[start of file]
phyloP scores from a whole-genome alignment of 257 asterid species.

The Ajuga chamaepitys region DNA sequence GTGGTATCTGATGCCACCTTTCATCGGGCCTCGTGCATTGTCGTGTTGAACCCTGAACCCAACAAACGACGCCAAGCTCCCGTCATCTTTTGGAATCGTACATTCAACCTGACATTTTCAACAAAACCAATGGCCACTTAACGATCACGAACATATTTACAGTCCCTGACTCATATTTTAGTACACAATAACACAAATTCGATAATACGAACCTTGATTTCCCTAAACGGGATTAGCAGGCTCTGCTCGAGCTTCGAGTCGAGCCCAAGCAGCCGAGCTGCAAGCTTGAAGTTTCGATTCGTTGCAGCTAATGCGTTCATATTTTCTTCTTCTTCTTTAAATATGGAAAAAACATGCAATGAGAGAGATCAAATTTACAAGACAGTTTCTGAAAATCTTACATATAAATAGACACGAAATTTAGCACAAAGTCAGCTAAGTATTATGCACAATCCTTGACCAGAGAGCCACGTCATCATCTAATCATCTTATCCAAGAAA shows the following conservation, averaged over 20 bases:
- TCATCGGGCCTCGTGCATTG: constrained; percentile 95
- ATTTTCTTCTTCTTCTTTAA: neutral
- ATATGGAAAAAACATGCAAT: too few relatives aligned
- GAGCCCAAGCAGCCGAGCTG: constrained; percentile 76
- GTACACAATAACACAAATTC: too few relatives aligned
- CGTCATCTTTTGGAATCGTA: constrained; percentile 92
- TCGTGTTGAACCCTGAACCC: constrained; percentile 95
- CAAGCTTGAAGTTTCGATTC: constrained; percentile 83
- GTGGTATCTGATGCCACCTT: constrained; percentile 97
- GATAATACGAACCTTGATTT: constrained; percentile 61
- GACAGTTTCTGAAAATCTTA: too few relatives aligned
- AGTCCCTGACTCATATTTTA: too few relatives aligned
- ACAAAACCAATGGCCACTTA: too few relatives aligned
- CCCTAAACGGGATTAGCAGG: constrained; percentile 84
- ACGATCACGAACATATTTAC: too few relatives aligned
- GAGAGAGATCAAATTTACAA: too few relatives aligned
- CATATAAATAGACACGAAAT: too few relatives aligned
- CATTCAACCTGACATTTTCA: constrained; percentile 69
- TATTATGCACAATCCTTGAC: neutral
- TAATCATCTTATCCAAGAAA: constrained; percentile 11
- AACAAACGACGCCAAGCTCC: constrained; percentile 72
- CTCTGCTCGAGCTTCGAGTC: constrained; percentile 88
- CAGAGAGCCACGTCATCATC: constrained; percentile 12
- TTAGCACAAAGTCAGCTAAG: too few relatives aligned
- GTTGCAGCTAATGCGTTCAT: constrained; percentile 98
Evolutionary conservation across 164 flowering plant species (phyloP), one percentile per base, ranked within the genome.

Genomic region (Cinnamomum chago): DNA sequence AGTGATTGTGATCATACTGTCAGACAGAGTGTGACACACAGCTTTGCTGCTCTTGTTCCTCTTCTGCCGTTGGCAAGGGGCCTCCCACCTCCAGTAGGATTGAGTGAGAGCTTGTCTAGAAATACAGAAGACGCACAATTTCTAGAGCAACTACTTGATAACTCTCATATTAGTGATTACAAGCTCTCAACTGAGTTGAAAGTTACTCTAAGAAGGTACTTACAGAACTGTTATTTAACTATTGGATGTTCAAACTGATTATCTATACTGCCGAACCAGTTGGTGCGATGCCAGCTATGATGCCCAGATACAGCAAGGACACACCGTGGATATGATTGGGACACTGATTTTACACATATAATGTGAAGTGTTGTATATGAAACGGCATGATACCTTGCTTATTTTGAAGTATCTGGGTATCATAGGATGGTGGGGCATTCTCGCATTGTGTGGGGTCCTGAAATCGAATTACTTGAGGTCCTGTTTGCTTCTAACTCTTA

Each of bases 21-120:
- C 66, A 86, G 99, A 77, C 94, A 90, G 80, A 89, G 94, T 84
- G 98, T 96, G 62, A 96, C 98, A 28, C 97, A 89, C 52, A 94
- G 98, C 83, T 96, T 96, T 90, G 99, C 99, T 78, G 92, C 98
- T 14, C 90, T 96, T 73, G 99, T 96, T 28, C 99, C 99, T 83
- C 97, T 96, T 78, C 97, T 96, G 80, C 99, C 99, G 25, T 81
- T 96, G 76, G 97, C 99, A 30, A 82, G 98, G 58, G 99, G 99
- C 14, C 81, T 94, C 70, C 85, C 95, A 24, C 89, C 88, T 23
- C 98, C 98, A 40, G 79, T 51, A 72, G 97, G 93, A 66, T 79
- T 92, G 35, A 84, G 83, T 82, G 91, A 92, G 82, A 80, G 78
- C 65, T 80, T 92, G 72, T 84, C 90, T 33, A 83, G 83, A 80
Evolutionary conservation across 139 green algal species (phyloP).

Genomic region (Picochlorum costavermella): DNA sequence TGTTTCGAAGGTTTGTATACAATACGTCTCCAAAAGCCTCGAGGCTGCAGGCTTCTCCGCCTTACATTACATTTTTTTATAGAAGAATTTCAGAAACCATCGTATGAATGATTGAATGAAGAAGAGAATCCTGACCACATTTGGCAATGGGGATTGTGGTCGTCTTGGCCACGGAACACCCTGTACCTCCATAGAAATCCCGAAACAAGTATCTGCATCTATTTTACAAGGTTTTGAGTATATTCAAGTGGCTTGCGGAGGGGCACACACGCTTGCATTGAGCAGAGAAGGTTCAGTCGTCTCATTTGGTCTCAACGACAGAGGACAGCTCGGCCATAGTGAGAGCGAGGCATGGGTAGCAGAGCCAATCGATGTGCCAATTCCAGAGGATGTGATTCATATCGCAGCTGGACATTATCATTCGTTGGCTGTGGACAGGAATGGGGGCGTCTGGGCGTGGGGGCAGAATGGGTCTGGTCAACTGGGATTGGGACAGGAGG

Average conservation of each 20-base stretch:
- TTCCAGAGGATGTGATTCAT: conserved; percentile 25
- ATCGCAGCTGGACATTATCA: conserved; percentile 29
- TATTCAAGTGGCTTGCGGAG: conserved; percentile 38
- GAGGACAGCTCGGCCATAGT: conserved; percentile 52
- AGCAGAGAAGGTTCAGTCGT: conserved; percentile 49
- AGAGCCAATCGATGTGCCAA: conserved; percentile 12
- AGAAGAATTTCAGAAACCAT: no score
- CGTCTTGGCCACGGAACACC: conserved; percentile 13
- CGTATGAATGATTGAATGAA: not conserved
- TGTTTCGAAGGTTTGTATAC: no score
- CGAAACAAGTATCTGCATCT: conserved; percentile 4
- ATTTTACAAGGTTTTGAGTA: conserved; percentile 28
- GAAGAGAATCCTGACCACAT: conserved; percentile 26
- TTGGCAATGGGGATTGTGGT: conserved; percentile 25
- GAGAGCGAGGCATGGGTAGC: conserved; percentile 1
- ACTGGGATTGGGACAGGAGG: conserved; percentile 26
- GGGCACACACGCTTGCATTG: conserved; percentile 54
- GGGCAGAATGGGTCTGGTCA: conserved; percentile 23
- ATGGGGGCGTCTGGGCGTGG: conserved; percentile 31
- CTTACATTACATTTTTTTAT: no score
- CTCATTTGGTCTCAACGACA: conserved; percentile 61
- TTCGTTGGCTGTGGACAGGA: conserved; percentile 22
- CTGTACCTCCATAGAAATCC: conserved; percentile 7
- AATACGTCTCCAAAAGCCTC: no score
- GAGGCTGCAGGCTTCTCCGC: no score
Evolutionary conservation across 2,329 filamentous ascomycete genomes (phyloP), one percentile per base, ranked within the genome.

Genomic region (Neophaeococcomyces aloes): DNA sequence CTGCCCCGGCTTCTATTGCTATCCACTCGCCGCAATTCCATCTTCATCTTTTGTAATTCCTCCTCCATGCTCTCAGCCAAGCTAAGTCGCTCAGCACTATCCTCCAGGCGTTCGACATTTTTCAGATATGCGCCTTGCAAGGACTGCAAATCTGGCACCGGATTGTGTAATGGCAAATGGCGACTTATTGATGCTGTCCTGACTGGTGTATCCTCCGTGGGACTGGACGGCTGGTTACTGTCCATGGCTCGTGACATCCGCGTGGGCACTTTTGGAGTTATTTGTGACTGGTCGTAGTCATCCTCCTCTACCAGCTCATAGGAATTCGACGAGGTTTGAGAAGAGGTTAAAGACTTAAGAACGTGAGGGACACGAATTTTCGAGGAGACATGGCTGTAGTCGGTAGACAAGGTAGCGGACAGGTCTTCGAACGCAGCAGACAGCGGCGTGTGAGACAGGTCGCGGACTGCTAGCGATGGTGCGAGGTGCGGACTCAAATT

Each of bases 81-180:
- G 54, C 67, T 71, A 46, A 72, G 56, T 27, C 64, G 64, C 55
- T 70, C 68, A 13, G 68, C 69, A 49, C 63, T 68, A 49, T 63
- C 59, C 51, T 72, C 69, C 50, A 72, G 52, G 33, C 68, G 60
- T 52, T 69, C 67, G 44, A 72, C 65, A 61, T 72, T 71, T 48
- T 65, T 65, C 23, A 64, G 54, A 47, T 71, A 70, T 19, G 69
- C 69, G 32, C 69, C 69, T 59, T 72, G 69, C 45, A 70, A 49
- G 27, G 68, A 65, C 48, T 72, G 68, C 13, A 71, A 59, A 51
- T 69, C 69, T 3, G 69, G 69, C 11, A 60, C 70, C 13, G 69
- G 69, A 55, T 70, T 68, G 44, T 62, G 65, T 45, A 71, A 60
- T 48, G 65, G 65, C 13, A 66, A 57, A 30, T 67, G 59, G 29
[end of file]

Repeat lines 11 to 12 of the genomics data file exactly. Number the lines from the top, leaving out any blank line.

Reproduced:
- GTGGTATCTGATGCCACCTT: constrained; percentile 97
- GATAATACGAACCTTGATTT: constrained; percentile 61